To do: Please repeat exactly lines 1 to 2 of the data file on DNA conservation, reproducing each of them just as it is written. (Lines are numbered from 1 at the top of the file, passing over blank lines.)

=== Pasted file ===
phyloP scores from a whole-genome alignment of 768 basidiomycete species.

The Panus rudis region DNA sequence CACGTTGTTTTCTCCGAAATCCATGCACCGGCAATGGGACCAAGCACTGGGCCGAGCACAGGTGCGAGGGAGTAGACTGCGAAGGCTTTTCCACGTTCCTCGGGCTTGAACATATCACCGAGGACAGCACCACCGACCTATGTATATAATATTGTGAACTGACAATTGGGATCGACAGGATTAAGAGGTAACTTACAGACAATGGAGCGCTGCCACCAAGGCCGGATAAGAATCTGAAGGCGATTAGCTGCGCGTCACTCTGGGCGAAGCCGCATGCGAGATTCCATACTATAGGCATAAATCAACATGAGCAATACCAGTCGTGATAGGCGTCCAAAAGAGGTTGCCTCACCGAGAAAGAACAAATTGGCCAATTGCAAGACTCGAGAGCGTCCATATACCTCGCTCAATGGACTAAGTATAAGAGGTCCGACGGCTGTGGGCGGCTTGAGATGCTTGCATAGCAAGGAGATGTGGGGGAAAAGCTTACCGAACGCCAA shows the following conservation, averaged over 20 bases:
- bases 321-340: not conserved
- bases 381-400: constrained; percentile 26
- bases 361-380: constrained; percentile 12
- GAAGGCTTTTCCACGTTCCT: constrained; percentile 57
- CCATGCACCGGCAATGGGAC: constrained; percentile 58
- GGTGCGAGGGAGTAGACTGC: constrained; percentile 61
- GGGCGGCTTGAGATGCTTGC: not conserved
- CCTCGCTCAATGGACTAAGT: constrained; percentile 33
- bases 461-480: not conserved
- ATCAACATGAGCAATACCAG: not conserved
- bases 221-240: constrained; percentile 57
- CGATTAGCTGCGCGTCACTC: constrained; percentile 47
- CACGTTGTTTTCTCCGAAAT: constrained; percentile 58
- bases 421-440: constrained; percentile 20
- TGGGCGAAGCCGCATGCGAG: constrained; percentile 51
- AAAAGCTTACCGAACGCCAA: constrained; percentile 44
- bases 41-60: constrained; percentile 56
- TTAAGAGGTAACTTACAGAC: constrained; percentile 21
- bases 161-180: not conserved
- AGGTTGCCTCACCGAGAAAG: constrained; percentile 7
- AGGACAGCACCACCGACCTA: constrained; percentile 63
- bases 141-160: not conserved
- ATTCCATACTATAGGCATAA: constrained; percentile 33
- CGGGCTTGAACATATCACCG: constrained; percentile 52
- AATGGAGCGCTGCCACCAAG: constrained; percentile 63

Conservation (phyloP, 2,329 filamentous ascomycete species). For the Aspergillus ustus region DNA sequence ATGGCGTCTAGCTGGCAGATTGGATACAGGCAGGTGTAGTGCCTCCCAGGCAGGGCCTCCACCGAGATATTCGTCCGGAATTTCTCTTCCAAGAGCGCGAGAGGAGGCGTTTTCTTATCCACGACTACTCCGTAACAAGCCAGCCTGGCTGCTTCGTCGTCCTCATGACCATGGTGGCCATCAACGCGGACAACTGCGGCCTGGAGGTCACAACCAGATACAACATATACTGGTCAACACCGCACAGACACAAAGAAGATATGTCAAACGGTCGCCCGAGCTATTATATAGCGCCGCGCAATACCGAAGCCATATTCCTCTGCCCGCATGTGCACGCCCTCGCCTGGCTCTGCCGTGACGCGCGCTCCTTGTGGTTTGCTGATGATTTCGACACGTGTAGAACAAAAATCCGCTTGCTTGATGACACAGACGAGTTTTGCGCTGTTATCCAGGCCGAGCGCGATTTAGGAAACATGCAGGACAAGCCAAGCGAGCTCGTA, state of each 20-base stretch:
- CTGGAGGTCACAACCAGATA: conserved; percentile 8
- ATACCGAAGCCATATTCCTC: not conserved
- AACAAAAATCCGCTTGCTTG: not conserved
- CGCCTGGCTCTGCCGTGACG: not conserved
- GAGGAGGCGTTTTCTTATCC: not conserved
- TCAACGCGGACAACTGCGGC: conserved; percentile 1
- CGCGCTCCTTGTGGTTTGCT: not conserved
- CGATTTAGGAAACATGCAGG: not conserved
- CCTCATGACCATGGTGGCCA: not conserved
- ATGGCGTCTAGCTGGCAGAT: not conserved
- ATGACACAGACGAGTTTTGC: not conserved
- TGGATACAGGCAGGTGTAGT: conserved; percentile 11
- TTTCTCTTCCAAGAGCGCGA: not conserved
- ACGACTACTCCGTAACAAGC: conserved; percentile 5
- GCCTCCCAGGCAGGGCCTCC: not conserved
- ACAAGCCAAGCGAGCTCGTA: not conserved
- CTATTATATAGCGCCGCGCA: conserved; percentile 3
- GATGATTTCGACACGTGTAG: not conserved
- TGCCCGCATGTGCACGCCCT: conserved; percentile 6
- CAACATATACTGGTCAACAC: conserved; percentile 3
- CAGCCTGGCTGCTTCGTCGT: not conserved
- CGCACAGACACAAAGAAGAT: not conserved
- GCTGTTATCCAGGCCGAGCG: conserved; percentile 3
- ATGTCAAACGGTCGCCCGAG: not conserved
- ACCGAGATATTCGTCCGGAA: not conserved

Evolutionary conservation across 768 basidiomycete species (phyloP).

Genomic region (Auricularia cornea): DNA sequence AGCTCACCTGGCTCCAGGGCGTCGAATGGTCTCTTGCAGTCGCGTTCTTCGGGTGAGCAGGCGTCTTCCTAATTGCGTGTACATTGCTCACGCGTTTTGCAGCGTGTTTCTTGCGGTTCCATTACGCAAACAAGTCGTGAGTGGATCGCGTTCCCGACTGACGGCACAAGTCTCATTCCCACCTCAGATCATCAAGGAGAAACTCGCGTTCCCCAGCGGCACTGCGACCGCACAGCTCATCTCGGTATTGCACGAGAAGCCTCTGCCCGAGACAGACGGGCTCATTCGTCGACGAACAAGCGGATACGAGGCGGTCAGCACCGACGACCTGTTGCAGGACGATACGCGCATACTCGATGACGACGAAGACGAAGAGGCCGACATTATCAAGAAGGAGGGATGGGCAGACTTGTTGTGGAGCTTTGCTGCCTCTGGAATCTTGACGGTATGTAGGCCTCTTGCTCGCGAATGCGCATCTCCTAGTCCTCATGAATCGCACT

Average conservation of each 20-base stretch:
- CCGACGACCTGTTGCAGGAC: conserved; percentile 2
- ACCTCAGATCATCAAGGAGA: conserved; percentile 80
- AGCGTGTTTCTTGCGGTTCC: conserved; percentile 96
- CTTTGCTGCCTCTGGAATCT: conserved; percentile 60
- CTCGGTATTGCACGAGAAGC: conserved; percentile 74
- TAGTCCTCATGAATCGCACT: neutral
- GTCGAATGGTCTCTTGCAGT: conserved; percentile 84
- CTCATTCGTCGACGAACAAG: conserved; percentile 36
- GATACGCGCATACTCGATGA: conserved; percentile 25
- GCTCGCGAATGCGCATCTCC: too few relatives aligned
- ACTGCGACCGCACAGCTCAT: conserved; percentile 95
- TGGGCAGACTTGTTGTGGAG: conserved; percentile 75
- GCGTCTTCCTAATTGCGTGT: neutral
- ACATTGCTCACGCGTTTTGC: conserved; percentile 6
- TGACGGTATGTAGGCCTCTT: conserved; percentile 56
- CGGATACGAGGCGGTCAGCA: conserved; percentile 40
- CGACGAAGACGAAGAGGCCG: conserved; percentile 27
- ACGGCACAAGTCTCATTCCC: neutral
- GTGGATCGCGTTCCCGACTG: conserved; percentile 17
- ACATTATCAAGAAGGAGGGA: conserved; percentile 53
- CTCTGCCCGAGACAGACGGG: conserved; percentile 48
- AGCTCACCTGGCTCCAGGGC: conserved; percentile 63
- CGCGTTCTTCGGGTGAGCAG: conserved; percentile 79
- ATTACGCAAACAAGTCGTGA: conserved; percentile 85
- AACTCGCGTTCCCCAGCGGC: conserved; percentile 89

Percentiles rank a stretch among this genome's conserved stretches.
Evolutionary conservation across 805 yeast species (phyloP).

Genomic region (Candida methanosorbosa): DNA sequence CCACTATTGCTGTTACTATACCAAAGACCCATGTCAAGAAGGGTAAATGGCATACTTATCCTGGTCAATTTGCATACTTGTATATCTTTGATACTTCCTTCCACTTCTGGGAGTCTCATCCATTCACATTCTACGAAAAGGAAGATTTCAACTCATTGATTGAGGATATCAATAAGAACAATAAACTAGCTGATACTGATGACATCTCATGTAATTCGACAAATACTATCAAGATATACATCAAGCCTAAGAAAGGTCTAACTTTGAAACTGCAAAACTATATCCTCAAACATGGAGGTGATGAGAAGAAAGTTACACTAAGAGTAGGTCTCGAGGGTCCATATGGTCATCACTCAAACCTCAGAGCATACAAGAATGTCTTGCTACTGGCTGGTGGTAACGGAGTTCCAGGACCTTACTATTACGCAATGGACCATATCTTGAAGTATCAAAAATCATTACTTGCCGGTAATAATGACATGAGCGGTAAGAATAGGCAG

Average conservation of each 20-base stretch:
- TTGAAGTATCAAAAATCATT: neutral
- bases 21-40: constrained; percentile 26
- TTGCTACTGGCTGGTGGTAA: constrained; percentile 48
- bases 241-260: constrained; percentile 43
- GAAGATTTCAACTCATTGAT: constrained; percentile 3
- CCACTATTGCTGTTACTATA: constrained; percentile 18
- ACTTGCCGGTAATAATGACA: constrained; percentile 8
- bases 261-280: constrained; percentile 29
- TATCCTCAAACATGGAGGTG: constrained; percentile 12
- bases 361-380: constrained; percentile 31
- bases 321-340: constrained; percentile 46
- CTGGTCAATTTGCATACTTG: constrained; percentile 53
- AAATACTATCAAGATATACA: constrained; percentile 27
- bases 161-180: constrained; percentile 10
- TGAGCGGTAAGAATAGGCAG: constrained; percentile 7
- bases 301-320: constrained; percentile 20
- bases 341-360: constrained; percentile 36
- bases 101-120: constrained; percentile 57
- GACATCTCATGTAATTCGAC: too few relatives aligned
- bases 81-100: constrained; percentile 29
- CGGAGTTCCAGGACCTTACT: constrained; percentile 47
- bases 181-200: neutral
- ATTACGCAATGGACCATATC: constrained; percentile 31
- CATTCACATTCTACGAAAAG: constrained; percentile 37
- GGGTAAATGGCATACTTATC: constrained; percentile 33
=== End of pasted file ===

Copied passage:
phyloP scores from a whole-genome alignment of 768 basidiomycete species.

The Panus rudis region DNA sequence CACGTTGTTTTCTCCGAAATCCATGCACCGGCAATGGGACCAAGCACTGGGCCGAGCACAGGTGCGAGGGAGTAGACTGCGAAGGCTTTTCCACGTTCCTCGGGCTTGAACATATCACCGAGGACAGCACCACCGACCTATGTATATAATATTGTGAACTGACAATTGGGATCGACAGGATTAAGAGGTAACTTACAGACAATGGAGCGCTGCCACCAAGGCCGGATAAGAATCTGAAGGCGATTAGCTGCGCGTCACTCTGGGCGAAGCCGCATGCGAGATTCCATACTATAGGCATAAATCAACATGAGCAATACCAGTCGTGATAGGCGTCCAAAAGAGGTTGCCTCACCGAGAAAGAACAAATTGGCCAATTGCAAGACTCGAGAGCGTCCATATACCTCGCTCAATGGACTAAGTATAAGAGGTCCGACGGCTGTGGGCGGCTTGAGATGCTTGCATAGCAAGGAGATGTGGGGGAAAAGCTTACCGAACGCCAA shows the following conservation, averaged over 20 bases: